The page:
ACLU Sues U.S. Customs Service Over Degrading Search in Case of 'Flying While Black'

May 12, 2000 12:00 am

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NEW YORK — The American Civil Liberties Union charged the U.S.Customs Service with racial profiling in a federal lawsuit filed today. The case responds to claims by the agency that the humiliating physical search of a young African-American woman at Newark Airport last year was nothing more than a routine “patdown.”

Yvette Bradley, a 33-year-old advertising executive at SpikeDDB, a partnership between filmmaker Spike Lee and DDB Needham Advertising, said that as she and her sister arrived at Newark Airport last April from a vacation in Jamaica, they, along with most of the other black women on the flight, were singled out for searches and interrogation by Customs agents.

“Inside that Customs office, I experienced one of the most humiliating moments of my life,” Bradley said of the search.

According to the ACLU lawsuit, Bradley was led to a room at the airport and instructed to place her hands on the wall while an officer ran her hands and fingers over every area of her body, including her breasts and the inner and outer labia of her vagina. The search did not reveal any drugs or contraband.

Bradley said she decided to go ahead with the lawsuit after U.S. Customs officials categorically denied that her search was anything more than a routine “patdown.”

“Yvette Bradley’s experience is a textbook example of racial profiling,” said Reginald Shuford, one of the ACLU attorneys who is representing Bradley. “And yet the Customs Service has denied any wrongdoing in her case.”

“No one should be forced to ask herself whether taking a well-deserved vacation is worth the likelihood of being targeted for an invasive, degrading search,” he added.

In a statement issued today, filmmaker Spike Lee said he was “outraged and saddened” by Bradley’s experience, “not only on her behalf but on behalf of all African-American women who have come to expect and fear this humiliating treatment.”

In recent months, Customs Service officials have publicly stated that they are taking steps to end the practice of racial profiling. Customs Commissioner Raymond Kelly has said in news interviews that the agency is increasing supervision of officers who conduct the searches in airports, training them in cultural differences, and tracking the race and gender statistics of those they search.

But while these remedies are important first steps, the ACLU said that the searches are so offensive and so widespread that independent judicial supervision may be necessary to ensure that the appropriate reforms are implemented.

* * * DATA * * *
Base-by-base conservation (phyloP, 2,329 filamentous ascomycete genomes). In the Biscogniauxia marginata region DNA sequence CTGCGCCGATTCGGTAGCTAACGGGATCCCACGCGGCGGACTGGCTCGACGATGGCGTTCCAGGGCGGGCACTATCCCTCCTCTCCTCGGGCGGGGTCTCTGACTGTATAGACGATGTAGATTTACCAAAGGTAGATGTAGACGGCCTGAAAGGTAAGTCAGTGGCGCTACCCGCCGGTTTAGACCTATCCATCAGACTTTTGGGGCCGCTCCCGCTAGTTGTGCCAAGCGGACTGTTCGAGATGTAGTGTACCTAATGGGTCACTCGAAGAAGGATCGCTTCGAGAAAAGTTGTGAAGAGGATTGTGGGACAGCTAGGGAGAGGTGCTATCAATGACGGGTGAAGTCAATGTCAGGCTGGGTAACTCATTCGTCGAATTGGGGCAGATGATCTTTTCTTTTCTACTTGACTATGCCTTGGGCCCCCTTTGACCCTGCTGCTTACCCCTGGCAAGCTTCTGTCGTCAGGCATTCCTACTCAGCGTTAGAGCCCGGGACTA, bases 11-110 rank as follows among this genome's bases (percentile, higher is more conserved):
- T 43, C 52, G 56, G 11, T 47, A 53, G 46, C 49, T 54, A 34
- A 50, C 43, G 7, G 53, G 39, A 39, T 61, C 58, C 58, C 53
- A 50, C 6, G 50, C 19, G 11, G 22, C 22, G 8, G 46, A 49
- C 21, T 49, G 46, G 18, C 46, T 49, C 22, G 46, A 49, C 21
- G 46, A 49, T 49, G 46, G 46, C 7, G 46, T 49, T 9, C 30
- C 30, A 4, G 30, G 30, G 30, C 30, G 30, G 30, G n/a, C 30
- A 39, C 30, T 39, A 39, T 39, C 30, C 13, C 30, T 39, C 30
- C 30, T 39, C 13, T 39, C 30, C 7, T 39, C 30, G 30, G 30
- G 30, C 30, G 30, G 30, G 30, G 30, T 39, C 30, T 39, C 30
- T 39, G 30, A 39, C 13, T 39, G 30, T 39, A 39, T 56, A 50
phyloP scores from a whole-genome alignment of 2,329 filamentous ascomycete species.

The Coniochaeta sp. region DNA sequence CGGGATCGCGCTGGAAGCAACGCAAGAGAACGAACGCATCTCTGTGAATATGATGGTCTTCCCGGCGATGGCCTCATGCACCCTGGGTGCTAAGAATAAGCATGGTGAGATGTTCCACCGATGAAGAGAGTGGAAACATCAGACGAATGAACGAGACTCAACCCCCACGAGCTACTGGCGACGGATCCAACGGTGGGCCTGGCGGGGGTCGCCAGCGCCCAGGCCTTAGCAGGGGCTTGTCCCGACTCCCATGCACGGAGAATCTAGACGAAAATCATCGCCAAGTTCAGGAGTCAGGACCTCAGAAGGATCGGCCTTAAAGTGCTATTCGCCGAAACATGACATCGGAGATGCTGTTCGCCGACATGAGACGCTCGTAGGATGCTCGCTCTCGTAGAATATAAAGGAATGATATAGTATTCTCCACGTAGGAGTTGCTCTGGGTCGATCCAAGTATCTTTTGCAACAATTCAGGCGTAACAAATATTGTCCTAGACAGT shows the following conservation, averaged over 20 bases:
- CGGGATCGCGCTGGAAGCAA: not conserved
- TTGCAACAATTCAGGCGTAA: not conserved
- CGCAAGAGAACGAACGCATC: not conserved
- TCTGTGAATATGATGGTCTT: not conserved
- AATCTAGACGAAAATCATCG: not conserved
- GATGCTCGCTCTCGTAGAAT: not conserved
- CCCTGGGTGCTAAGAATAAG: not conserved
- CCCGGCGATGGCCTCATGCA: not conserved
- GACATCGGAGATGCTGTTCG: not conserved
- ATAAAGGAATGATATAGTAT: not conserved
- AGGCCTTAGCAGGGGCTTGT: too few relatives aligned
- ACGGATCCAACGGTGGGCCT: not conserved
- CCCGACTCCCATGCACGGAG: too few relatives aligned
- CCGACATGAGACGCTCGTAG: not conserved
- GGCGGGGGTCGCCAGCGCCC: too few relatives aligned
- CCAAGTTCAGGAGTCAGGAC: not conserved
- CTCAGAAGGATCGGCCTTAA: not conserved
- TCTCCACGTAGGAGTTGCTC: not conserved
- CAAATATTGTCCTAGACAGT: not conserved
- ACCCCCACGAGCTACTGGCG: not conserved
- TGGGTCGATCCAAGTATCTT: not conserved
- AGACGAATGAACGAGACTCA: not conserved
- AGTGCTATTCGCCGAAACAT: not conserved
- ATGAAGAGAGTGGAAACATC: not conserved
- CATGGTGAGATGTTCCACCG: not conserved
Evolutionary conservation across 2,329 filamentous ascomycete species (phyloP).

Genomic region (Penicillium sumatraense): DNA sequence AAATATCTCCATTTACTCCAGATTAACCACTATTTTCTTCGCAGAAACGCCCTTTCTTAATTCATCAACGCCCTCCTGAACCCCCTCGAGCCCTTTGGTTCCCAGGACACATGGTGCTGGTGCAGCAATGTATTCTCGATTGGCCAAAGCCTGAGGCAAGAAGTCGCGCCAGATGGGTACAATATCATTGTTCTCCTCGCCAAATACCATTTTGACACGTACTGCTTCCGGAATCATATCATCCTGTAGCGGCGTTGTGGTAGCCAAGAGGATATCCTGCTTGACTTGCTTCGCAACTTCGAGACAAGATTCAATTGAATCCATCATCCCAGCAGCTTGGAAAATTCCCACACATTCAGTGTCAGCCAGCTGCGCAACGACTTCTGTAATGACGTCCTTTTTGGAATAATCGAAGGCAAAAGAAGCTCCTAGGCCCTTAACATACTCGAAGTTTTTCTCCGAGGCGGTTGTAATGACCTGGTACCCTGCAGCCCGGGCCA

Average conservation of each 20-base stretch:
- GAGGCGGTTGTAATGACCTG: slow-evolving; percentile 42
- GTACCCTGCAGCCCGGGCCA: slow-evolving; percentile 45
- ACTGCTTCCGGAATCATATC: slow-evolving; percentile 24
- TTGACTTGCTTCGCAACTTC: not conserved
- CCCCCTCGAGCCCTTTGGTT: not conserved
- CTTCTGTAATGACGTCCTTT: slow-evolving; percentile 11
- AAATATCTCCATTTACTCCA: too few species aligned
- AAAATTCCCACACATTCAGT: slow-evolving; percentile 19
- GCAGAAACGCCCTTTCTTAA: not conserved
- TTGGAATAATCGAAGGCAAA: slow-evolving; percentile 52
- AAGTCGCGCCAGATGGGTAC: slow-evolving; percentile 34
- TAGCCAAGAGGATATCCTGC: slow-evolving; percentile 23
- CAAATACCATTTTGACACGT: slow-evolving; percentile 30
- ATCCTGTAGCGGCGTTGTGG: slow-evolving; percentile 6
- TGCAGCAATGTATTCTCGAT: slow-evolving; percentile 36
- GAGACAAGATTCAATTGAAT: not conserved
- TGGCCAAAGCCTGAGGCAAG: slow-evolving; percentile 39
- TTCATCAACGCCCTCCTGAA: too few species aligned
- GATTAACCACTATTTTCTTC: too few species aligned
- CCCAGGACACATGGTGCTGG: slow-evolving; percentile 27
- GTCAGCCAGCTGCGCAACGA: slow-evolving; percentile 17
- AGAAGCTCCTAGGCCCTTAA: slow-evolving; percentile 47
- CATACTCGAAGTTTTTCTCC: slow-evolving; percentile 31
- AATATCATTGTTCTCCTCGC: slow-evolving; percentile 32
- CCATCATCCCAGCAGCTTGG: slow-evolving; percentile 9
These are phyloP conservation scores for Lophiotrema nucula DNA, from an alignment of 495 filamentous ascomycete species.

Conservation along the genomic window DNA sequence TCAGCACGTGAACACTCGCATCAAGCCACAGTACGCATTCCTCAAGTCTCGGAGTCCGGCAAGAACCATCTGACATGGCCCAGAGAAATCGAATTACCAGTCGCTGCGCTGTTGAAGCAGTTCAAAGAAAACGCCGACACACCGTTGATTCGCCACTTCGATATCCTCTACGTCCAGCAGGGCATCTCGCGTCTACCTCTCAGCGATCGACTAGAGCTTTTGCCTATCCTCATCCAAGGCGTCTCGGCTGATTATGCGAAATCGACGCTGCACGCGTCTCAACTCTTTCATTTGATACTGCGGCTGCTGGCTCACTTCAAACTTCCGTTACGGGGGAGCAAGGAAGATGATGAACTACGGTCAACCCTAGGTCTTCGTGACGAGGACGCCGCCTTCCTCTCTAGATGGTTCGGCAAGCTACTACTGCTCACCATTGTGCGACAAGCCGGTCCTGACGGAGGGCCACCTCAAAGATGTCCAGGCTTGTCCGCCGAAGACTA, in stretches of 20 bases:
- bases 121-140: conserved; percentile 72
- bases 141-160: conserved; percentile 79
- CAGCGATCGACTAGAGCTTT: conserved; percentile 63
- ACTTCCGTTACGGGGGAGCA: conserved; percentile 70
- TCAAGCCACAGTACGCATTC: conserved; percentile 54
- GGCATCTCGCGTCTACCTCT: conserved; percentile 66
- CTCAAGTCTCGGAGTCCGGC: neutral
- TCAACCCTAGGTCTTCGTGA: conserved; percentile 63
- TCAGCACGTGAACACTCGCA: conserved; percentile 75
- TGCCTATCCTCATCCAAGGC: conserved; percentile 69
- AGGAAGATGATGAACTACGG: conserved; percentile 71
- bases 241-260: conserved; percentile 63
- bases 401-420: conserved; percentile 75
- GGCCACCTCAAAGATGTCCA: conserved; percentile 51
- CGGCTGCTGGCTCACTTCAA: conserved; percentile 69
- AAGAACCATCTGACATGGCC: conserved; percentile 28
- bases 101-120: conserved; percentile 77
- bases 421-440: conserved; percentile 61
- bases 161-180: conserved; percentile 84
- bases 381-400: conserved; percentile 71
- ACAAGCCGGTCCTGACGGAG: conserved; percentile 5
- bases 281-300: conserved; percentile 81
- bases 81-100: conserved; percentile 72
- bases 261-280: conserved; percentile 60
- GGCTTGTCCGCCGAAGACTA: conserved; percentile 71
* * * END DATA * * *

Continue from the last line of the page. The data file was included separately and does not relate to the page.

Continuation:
Lenora Lapidus, Legal Director of the ACLU of New Jersey and one of Bradley’s attorneys, said that ‘Flying While Black’ racial profiling is not limited to a single airport or part of the country. “This discriminatory behavior affects a huge portion of the population: women of color who choose to travel.”

Statistics bear this out. According to a March 2000 General Accounting Office report, black women were nine times more likely than white women to be X-rayed after being frisked or patted down, yet black women were less than half as likely to be found carrying contraband as white women.

Recently, spurred by the rash of complaints by minorities about unfair treatment at the hands of Customs Service agents, Reps. John D. Lewis (D-GA) and Amo Houghton (R-NY) introduced the “Civil Rights for International Travelers Act.” The bill, H.R. 4001, now pending before a House Committee, would mark the first time that a federal law enforcement agency would be barred from using race to determine who is searched. A similar bill, the “Reasonable Search Standards Act,” S. 2393, was introduced in the Senate by Democrat Richard Durbin of Illinois.

The case, Bradley v. U.S. Customs Service, et al., was filed today in U.S. District Court in New Jersey. Bradley is being represented by Shuford from the National ACLU, Lapidus from the ACLU of New Jersey, Arthur Eisenberg from the NYCLU, and cooperating attorneys David L. Harris, Alix R. Rubin, Nicole Bearce Albano and Michele Contreras Sadati of the law firm Lowenstein Sandler PC in Roseland, NJ.

Read Yvette Bradley’s statement at: /news/2000/bradley_statement2.html

Spike Lee’s statement can be found at: /news/2000/spike_lee_statement.html

The legal complaint in the case can be read online at: /court/bradley_v_USCustoms.html

To read more on the subject visit ACLU’s special feature at: /features/f051200a.html

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